The Yotkshire Terrier Personality
Yorkshire Terriers, more commonly known as "Yorkies", are first and foremost terriers. All terriers were bred to control, hunt and kill vermin, and many retain the feisty nature and high prey drive, meaning they love to chase things and can be aggressive toward other animals. Despite weighing 4 to 7 lbs., a Yorkshire Terrier is scrappy enough to challenge much bigger dogs. Like most terriers, they should be trained and socialized to avoid snappy, yappy behavior. They are very devoted, intelligent and affectionate little dogs. Yorkies can also be stubborn and hard to train (they are notoriously hard to potty-train), but they will learn to behave if you use consistent training methods and have patience.
How Yorkshire Terriers Learn to Behave
Like all dogs, Yorkies learn to behave through operant conditioning. In a nutshell, dogs repeat what works and brings pleasant consequences, and they don't repeat behavior that doesn't get them what they want. For instance, if you pick up a Yorkshire Terrier, give him a treat or otherwise pay attention to him every time he barks, he learns to bark a lot. If you were to leave the room every time he barked, he would learn that his barking makes his owner walk away, and he would eventually become quieter. The bottom line is to reward good behavior and ignore or gently correct unwanted behavior. Be consistent and patient.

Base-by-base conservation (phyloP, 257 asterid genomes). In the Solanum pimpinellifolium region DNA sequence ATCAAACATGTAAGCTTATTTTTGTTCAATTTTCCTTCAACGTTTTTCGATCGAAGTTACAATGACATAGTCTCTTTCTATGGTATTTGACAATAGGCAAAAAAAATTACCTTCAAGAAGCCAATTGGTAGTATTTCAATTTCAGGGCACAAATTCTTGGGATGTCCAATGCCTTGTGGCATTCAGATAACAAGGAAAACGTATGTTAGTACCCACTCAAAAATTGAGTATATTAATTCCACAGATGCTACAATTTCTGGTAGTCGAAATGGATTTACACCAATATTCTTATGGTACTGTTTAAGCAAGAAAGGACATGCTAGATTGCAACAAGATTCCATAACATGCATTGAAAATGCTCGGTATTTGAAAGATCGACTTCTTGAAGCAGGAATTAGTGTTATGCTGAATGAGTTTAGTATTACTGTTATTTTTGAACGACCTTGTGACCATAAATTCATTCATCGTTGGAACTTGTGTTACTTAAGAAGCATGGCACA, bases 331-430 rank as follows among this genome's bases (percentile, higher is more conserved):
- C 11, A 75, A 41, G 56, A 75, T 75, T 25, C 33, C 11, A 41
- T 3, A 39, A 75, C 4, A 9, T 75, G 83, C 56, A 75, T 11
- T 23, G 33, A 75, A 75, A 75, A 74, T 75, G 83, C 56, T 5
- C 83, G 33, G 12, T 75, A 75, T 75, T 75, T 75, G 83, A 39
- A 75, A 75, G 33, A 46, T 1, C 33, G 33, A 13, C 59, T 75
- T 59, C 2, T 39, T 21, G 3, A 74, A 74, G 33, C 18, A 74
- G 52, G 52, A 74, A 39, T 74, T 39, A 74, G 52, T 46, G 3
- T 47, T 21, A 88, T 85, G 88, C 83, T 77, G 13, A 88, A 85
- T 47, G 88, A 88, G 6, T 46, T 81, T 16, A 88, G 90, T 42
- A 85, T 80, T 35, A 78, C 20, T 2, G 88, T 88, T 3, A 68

Training a Yorkshire Terrier
Although Yorkshire Terriers can be stubborn, training should be fair and consistent. Avoid harsh corrections and never hit your Yorkie. They are playful and inquisitive dogs, so if you make training fun and incorporate play by rewarding them with a thrown toy, a game of tug or a treat, they will learn faster.
Potty-Training Your Yorkie
Potty-training a Yorkshire Terrier can be challenging and may take months. Crate-training may be very helpful. Take your Yorkie out to go potty when he wakes up, after he eats and at regular intervals. Give him praise and treats when he potties outside, and watch him carefully inside. The minute he looks as if he needs to go--as exhibited by circling or sniffing--take him right out and encourage him.